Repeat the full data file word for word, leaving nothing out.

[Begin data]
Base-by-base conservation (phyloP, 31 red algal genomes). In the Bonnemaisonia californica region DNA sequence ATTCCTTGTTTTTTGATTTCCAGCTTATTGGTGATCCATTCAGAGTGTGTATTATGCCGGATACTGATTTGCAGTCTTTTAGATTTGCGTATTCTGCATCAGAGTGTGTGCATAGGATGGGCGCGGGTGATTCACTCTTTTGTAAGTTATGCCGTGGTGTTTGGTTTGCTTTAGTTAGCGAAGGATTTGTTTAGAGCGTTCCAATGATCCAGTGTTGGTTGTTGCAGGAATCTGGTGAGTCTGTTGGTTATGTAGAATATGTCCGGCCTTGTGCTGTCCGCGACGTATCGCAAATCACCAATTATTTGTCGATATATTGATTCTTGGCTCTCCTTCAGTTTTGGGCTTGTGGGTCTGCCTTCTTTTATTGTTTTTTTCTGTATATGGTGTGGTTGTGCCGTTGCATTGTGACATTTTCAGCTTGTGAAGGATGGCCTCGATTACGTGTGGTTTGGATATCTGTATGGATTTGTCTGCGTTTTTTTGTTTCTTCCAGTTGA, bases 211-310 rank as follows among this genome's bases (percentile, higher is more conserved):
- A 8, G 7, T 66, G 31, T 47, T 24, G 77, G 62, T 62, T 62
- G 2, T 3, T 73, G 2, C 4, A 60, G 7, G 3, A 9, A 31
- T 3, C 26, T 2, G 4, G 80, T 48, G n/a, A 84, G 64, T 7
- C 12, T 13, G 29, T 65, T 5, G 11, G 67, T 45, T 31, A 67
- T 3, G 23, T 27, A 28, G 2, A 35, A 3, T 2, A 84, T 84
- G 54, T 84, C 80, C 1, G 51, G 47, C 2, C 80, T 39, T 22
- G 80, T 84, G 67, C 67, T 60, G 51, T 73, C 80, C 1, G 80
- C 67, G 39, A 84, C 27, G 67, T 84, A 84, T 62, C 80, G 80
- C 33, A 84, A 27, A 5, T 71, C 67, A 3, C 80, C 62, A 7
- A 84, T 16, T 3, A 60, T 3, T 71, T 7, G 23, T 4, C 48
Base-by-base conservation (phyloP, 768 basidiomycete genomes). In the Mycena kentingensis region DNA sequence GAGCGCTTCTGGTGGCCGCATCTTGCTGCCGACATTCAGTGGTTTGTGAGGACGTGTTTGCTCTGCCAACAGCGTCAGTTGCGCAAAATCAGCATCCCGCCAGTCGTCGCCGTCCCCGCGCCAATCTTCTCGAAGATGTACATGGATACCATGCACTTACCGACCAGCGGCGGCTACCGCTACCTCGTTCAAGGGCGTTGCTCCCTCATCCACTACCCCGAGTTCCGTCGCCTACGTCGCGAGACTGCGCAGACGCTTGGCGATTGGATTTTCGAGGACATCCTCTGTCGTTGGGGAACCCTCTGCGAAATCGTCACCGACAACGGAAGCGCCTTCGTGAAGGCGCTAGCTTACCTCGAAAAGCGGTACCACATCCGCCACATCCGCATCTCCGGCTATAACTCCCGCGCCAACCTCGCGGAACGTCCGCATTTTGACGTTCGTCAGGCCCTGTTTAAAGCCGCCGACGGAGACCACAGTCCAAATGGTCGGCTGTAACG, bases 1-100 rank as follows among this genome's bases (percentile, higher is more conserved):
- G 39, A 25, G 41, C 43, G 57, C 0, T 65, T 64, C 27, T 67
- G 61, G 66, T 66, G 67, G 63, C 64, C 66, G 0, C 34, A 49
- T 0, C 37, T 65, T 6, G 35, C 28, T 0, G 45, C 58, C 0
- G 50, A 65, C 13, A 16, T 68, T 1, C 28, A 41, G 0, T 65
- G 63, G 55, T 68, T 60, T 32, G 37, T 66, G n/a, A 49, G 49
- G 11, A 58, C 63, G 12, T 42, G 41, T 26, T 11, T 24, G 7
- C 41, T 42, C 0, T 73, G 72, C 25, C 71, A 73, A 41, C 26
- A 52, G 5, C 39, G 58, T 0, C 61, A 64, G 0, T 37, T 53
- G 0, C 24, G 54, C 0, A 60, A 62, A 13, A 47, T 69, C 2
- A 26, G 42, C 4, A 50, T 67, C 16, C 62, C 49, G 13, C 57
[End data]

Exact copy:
Base-by-base conservation (phyloP, 31 red algal genomes). In the Bonnemaisonia californica region DNA sequence ATTCCTTGTTTTTTGATTTCCAGCTTATTGGTGATCCATTCAGAGTGTGTATTATGCCGGATACTGATTTGCAGTCTTTTAGATTTGCGTATTCTGCATCAGAGTGTGTGCATAGGATGGGCGCGGGTGATTCACTCTTTTGTAAGTTATGCCGTGGTGTTTGGTTTGCTTTAGTTAGCGAAGGATTTGTTTAGAGCGTTCCAATGATCCAGTGTTGGTTGTTGCAGGAATCTGGTGAGTCTGTTGGTTATGTAGAATATGTCCGGCCTTGTGCTGTCCGCGACGTATCGCAAATCACCAATTATTTGTCGATATATTGATTCTTGGCTCTCCTTCAGTTTTGGGCTTGTGGGTCTGCCTTCTTTTATTGTTTTTTTCTGTATATGGTGTGGTTGTGCCGTTGCATTGTGACATTTTCAGCTTGTGAAGGATGGCCTCGATTACGTGTGGTTTGGATATCTGTATGGATTTGTCTGCGTTTTTTTGTTTCTTCCAGTTGA, bases 211-310 rank as follows among this genome's bases (percentile, higher is more conserved):
- A 8, G 7, T 66, G 31, T 47, T 24, G 77, G 62, T 62, T 62
- G 2, T 3, T 73, G 2, C 4, A 60, G 7, G 3, A 9, A 31
- T 3, C 26, T 2, G 4, G 80, T 48, G n/a, A 84, G 64, T 7
- C 12, T 13, G 29, T 65, T 5, G 11, G 67, T 45, T 31, A 67
- T 3, G 23, T 27, A 28, G 2, A 35, A 3, T 2, A 84, T 84
- G 54, T 84, C 80, C 1, G 51, G 47, C 2, C 80, T 39, T 22
- G 80, T 84, G 67, C 67, T 60, G 51, T 73, C 80, C 1, G 80
- C 67, G 39, A 84, C 27, G 67, T 84, A 84, T 62, C 80, G 80
- C 33, A 84, A 27, A 5, T 71, C 67, A 3, C 80, C 62, A 7
- A 84, T 16, T 3, A 60, T 3, T 71, T 7, G 23, T 4, C 48
Base-by-base conservation (phyloP, 768 basidiomycete genomes). In the Mycena kentingensis region DNA sequence GAGCGCTTCTGGTGGCCGCATCTTGCTGCCGACATTCAGTGGTTTGTGAGGACGTGTTTGCTCTGCCAACAGCGTCAGTTGCGCAAAATCAGCATCCCGCCAGTCGTCGCCGTCCCCGCGCCAATCTTCTCGAAGATGTACATGGATACCATGCACTTACCGACCAGCGGCGGCTACCGCTACCTCGTTCAAGGGCGTTGCTCCCTCATCCACTACCCCGAGTTCCGTCGCCTACGTCGCGAGACTGCGCAGACGCTTGGCGATTGGATTTTCGAGGACATCCTCTGTCGTTGGGGAACCCTCTGCGAAATCGTCACCGACAACGGAAGCGCCTTCGTGAAGGCGCTAGCTTACCTCGAAAAGCGGTACCACATCCGCCACATCCGCATCTCCGGCTATAACTCCCGCGCCAACCTCGCGGAACGTCCGCATTTTGACGTTCGTCAGGCCCTGTTTAAAGCCGCCGACGGAGACCACAGTCCAAATGGTCGGCTGTAACG, bases 1-100 rank as follows among this genome's bases (percentile, higher is more conserved):
- G 39, A 25, G 41, C 43, G 57, C 0, T 65, T 64, C 27, T 67
- G 61, G 66, T 66, G 67, G 63, C 64, C 66, G 0, C 34, A 49
- T 0, C 37, T 65, T 6, G 35, C 28, T 0, G 45, C 58, C 0
- G 50, A 65, C 13, A 16, T 68, T 1, C 28, A 41, G 0, T 65
- G 63, G 55, T 68, T 60, T 32, G 37, T 66, G n/a, A 49, G 49
- G 11, A 58, C 63, G 12, T 42, G 41, T 26, T 11, T 24, G 7
- C 41, T 42, C 0, T 73, G 72, C 25, C 71, A 73, A 41, C 26
- A 52, G 5, C 39, G 58, T 0, C 61, A 64, G 0, T 37, T 53
- G 0, C 24, G 54, C 0, A 60, A 62, A 13, A 47, T 69, C 2
- A 26, G 42, C 4, A 50, T 67, C 16, C 62, C 49, G 13, C 57